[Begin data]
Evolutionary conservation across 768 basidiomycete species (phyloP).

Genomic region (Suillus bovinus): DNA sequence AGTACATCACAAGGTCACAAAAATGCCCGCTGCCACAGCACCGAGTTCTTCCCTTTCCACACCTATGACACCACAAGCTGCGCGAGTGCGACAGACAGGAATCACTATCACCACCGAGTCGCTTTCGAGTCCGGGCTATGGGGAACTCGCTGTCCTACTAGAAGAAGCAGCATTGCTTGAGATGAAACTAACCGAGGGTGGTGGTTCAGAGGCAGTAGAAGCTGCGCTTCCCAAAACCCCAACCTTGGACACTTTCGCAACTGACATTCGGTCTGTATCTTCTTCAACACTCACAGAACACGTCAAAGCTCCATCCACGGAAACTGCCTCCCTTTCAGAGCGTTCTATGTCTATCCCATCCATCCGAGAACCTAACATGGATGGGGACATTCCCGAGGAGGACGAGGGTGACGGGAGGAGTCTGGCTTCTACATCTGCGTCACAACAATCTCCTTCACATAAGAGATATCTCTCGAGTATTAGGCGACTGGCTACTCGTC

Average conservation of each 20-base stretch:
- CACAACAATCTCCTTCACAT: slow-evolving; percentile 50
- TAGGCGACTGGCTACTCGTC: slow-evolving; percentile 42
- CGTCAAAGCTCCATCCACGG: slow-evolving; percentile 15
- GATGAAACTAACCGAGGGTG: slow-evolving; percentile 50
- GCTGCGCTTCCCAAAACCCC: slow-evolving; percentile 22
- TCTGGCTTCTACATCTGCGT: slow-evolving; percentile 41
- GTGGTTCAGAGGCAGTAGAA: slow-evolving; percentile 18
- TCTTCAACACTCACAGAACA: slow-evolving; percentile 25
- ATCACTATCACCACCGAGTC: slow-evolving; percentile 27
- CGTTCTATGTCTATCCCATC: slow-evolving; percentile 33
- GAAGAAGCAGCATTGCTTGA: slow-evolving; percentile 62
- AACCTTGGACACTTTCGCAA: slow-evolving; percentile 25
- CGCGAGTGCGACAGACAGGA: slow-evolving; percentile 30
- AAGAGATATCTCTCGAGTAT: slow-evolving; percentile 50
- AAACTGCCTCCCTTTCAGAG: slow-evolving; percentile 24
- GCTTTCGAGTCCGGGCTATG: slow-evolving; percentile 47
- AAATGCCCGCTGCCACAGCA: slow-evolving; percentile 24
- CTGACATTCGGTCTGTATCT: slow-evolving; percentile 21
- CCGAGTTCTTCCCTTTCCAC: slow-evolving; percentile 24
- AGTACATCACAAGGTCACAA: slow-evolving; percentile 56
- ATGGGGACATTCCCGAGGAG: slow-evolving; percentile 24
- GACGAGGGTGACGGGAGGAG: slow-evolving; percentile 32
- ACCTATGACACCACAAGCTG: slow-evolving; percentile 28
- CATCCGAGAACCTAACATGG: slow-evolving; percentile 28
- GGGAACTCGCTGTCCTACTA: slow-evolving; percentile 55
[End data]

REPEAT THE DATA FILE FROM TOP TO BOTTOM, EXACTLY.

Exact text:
Evolutionary conservation across 768 basidiomycete species (phyloP).

Genomic region (Suillus bovinus): DNA sequence AGTACATCACAAGGTCACAAAAATGCCCGCTGCCACAGCACCGAGTTCTTCCCTTTCCACACCTATGACACCACAAGCTGCGCGAGTGCGACAGACAGGAATCACTATCACCACCGAGTCGCTTTCGAGTCCGGGCTATGGGGAACTCGCTGTCCTACTAGAAGAAGCAGCATTGCTTGAGATGAAACTAACCGAGGGTGGTGGTTCAGAGGCAGTAGAAGCTGCGCTTCCCAAAACCCCAACCTTGGACACTTTCGCAACTGACATTCGGTCTGTATCTTCTTCAACACTCACAGAACACGTCAAAGCTCCATCCACGGAAACTGCCTCCCTTTCAGAGCGTTCTATGTCTATCCCATCCATCCGAGAACCTAACATGGATGGGGACATTCCCGAGGAGGACGAGGGTGACGGGAGGAGTCTGGCTTCTACATCTGCGTCACAACAATCTCCTTCACATAAGAGATATCTCTCGAGTATTAGGCGACTGGCTACTCGTC

Average conservation of each 20-base stretch:
- CACAACAATCTCCTTCACAT: slow-evolving; percentile 50
- TAGGCGACTGGCTACTCGTC: slow-evolving; percentile 42
- CGTCAAAGCTCCATCCACGG: slow-evolving; percentile 15
- GATGAAACTAACCGAGGGTG: slow-evolving; percentile 50
- GCTGCGCTTCCCAAAACCCC: slow-evolving; percentile 22
- TCTGGCTTCTACATCTGCGT: slow-evolving; percentile 41
- GTGGTTCAGAGGCAGTAGAA: slow-evolving; percentile 18
- TCTTCAACACTCACAGAACA: slow-evolving; percentile 25
- ATCACTATCACCACCGAGTC: slow-evolving; percentile 27
- CGTTCTATGTCTATCCCATC: slow-evolving; percentile 33
- GAAGAAGCAGCATTGCTTGA: slow-evolving; percentile 62
- AACCTTGGACACTTTCGCAA: slow-evolving; percentile 25
- CGCGAGTGCGACAGACAGGA: slow-evolving; percentile 30
- AAGAGATATCTCTCGAGTAT: slow-evolving; percentile 50
- AAACTGCCTCCCTTTCAGAG: slow-evolving; percentile 24
- GCTTTCGAGTCCGGGCTATG: slow-evolving; percentile 47
- AAATGCCCGCTGCCACAGCA: slow-evolving; percentile 24
- CTGACATTCGGTCTGTATCT: slow-evolving; percentile 21
- CCGAGTTCTTCCCTTTCCAC: slow-evolving; percentile 24
- AGTACATCACAAGGTCACAA: slow-evolving; percentile 56
- ATGGGGACATTCCCGAGGAG: slow-evolving; percentile 24
- GACGAGGGTGACGGGAGGAG: slow-evolving; percentile 32
- ACCTATGACACCACAAGCTG: slow-evolving; percentile 28
- CATCCGAGAACCTAACATGG: slow-evolving; percentile 28
- GGGAACTCGCTGTCCTACTA: slow-evolving; percentile 55